Doctor insights on:
Assuming the polyp: Was removed and "simple cystic hyperplasia" is the final diagnosis in the pathology report, then yes, it is benign. The pathology report needs to be understood in its entirety. It is also important to follow up with your doctor regarding the need for any further workup, if necessary. ...Read more
Are carcinoid tumors carcinoma? Is malignant metastatic stomach carcinoma that's hereditary a carcinoid cancer? carcinoid Neuroendocrine tumors?
Are uterine cancer, endometrial / ovarian cancer, and uterine fibroids/other abnormalities detected through pap smear other than cervical cancer?
No.: Pap smears sample cervical cells only.Get a more detailed answer ›
Histological section shows mainly decidualised endometrial tissue with hyperplastic glandular component
specimen: uterine evacuation?
Hyperplasia: The sample you describe is suggestive of overgrowth of tissue in the uterus due to irregular menstrual cycles. It is seen in women who go for > 6 months without bleeding and suggests overstimulation due to estrogen effect. If left untreated, it could lead to endometrial cancer. Still, it is very slow growing but needs to be monitored. ...Read more
Generally no.: Endometrial cells can be 'normal' in a pap test depending upon the age of the patient and the time of the menstrual cycle in which the test was performed. If a pap is collected in a premenopausal woman within 10 days of the onset of bleeding / menses, then the endometrial cells are most likely part of uterine shedding. In postmenopausal women, a finding of endometrial cells needs explanation. ...Read more
Uterine wall- non secretory surface endometrium over myometrium. Uterine nodule - leiomyoma of uterus without cellular atypia. Uterine cervix- chro?
What does this mean?Endometrial biopsy:benign proliferative endometrium with ciliated cell metaplasia without
hyperplasia or malignancy
Normal : It's benign tissue that shows estrogen effect (proliferative endometrium), cell changes that are benign (ciliated metaplasia) & no precancerous or cancerous cells. It's normal and usually means you can avoid major surgery if you have bleeding. Consider hormonal management or an ablation if you have bleeding problems. Take care. ...Read more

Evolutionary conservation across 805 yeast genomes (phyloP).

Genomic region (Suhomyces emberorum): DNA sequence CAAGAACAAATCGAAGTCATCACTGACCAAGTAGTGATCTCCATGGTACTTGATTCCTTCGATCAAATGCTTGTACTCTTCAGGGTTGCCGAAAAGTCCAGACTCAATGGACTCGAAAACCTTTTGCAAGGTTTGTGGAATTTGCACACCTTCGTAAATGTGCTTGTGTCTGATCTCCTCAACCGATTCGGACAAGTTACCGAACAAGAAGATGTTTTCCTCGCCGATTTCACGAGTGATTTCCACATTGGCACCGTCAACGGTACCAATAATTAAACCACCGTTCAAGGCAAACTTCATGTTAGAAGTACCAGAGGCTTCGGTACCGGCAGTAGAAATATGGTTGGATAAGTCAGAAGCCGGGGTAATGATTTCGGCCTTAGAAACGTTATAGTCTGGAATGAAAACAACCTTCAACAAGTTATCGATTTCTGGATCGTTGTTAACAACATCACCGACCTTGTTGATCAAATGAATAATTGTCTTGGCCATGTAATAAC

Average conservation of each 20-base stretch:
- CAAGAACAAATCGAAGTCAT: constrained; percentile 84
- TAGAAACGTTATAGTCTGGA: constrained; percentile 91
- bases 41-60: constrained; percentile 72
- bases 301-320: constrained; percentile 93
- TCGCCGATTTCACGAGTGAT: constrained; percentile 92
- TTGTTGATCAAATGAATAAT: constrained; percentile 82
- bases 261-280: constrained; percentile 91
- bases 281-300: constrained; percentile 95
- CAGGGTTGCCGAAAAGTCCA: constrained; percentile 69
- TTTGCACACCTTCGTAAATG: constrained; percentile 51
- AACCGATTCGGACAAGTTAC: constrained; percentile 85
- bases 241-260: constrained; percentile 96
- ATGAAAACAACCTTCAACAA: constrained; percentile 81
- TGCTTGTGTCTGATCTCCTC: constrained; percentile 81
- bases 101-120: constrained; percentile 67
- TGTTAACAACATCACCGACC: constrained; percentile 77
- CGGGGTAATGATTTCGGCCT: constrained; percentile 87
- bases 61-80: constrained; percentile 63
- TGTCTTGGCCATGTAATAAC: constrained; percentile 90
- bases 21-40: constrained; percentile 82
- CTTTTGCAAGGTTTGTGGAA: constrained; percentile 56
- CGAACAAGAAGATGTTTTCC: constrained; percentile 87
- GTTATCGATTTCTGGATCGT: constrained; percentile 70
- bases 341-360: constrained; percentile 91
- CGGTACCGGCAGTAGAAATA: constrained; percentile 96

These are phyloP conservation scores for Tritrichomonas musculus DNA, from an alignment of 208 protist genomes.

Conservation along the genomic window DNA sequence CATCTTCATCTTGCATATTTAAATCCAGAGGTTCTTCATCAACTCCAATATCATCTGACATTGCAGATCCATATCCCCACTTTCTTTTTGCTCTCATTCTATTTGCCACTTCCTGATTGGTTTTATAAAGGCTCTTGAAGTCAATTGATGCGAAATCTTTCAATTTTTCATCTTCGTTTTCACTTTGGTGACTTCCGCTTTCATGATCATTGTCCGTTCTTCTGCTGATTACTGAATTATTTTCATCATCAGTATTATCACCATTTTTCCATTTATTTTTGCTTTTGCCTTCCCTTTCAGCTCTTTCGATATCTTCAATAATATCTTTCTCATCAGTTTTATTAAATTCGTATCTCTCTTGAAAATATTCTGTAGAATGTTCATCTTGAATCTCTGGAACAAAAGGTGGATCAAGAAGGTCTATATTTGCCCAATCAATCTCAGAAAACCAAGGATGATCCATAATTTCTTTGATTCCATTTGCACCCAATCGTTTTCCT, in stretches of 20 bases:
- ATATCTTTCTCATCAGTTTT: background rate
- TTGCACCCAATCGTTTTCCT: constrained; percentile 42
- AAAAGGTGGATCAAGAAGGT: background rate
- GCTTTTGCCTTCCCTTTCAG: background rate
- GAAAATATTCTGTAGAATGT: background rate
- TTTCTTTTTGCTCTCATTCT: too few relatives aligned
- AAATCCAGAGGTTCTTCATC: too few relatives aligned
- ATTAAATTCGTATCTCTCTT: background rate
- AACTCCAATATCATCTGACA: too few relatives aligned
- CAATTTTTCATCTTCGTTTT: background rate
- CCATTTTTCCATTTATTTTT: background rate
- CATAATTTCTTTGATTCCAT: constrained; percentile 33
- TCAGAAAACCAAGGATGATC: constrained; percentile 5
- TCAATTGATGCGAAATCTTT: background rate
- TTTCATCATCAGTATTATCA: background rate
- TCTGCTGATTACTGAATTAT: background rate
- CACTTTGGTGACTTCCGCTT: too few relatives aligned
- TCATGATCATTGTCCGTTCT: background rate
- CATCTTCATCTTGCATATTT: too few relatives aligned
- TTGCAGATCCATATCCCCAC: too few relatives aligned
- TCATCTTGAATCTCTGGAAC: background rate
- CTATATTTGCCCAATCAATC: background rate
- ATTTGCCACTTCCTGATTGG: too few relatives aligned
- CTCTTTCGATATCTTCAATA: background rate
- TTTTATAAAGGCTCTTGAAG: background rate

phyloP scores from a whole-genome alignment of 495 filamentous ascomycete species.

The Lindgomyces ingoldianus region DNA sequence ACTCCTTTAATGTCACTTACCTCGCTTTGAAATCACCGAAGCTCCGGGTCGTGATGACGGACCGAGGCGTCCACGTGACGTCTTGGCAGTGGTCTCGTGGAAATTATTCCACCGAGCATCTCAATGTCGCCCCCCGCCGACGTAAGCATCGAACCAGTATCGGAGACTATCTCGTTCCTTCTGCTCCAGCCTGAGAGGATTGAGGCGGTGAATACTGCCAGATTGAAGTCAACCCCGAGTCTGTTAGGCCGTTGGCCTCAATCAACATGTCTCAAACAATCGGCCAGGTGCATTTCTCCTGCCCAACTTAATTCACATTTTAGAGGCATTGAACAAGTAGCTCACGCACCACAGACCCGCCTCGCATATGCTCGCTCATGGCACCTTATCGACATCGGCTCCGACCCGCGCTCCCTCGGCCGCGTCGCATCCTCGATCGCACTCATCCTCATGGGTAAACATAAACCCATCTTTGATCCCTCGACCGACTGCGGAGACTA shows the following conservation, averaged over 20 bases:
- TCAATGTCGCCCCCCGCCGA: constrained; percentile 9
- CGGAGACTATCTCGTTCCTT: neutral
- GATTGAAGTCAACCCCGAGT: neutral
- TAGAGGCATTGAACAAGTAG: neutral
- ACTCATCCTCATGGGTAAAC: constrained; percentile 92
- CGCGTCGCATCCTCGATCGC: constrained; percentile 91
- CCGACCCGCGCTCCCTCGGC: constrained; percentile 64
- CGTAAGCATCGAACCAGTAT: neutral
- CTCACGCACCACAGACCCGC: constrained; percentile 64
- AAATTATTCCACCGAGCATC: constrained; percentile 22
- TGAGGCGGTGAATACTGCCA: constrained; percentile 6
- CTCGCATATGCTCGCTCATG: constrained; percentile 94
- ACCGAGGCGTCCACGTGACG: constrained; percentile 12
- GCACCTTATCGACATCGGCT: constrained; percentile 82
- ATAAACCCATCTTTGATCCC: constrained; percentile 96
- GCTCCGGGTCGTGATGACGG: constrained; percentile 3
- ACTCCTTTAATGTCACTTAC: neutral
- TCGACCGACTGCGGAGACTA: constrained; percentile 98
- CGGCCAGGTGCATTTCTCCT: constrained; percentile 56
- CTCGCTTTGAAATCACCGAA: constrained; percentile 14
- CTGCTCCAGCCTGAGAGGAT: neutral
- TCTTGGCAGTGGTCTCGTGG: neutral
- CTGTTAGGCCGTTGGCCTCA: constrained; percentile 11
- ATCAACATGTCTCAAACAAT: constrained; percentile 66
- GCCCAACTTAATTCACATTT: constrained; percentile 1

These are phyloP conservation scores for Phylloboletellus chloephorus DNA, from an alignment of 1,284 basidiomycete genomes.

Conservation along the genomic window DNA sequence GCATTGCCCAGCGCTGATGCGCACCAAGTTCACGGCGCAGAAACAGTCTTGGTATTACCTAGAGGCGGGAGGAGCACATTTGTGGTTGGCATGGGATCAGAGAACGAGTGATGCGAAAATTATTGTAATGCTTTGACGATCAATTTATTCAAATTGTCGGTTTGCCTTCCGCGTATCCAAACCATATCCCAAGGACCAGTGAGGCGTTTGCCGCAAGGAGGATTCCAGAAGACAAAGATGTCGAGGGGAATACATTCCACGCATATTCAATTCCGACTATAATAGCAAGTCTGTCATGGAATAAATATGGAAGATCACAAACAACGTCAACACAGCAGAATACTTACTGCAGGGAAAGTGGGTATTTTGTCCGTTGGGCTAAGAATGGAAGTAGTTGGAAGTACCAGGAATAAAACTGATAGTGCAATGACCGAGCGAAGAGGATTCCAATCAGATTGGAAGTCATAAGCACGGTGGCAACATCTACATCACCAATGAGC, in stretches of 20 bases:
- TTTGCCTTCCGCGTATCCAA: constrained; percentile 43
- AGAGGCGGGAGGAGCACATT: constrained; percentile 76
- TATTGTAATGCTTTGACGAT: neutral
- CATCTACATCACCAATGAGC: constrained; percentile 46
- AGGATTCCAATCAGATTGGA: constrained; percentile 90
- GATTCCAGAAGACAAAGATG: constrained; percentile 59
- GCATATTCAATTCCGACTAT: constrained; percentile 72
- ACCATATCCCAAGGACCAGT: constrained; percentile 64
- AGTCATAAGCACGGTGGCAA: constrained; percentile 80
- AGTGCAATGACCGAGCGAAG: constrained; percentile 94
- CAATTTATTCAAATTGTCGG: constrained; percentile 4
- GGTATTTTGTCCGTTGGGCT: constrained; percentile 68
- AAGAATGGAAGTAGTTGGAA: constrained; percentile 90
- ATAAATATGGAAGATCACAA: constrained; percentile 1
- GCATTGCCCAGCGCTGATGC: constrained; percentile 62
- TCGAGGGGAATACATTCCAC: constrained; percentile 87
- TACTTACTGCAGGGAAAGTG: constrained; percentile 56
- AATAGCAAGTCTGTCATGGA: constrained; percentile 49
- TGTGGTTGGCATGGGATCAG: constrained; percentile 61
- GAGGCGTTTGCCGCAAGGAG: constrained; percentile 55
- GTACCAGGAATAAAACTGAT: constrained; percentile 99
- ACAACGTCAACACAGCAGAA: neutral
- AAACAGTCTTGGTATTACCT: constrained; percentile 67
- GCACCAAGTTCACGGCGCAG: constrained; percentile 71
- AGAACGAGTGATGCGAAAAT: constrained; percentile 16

Possibly: Fibroids are benign growths of uterine muscle and are not cancerous. Rarely, a fast growing fibroid may in fact be a sarcoma or a cancer. A uterine polyp (like a skin tag in the uterus) can be totally benign or may house hyperlastic cells. Endometrial hyperplasia with atypical cells is considered precancerous and should be treated. Bleeding after menopause should always be evaluated. ...Read moreSee 1 more doctor answer
Usually not: "cystic degeneration" usually means that a portion of the tumor has died as a result of its blood supply not always being adequate. If the tumor is troubling you, or if it is growing rapidly, or the radiologist has other concerns, you should consider having it removed or you may be given other options such as embolization. If there are other warnings of cancer, you must have it removed. Good luck. ...Read more
Many organs: The first likely tissue where metastases occurs in invasive ductal cancer is the lymph nodes on the armpit or behind the chest wall. Other organs may include the bones, lungs, liver, brain, adrenal glands, skin, bone marrow, the lining around the lungs or heart or the abdomen. Other parts of the body are less often sites of spread. ...Read more